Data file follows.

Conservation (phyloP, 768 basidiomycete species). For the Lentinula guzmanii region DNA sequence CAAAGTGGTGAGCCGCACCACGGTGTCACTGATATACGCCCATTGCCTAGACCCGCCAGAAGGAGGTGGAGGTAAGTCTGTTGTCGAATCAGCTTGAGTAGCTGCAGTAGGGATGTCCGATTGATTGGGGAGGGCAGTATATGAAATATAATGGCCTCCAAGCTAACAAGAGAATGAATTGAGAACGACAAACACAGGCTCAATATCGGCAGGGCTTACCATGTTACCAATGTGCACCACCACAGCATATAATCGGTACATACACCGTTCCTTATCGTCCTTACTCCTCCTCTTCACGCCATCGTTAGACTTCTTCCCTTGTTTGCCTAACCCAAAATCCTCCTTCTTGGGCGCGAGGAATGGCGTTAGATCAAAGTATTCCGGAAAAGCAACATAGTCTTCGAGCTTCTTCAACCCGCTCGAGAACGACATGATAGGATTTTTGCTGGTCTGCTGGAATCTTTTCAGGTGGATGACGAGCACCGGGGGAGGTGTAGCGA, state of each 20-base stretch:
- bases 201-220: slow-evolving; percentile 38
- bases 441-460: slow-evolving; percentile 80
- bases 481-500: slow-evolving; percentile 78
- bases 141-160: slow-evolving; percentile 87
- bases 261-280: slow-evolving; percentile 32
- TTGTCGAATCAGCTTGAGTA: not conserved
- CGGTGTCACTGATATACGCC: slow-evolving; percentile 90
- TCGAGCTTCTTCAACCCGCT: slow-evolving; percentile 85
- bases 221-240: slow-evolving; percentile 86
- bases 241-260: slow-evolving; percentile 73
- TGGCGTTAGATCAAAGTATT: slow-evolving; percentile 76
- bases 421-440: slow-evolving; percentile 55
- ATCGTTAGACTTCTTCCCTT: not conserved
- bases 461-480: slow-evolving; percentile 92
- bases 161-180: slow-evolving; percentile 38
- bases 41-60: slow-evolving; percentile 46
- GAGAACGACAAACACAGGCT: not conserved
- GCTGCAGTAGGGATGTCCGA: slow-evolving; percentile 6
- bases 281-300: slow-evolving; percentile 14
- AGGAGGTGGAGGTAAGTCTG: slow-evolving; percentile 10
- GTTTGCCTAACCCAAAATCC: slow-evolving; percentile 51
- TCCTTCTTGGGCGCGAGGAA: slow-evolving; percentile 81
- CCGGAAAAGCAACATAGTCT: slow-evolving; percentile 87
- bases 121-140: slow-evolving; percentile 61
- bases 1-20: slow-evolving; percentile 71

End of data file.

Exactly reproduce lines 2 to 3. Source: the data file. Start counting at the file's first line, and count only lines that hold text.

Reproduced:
- bases 201-220: slow-evolving; percentile 38
- bases 441-460: slow-evolving; percentile 80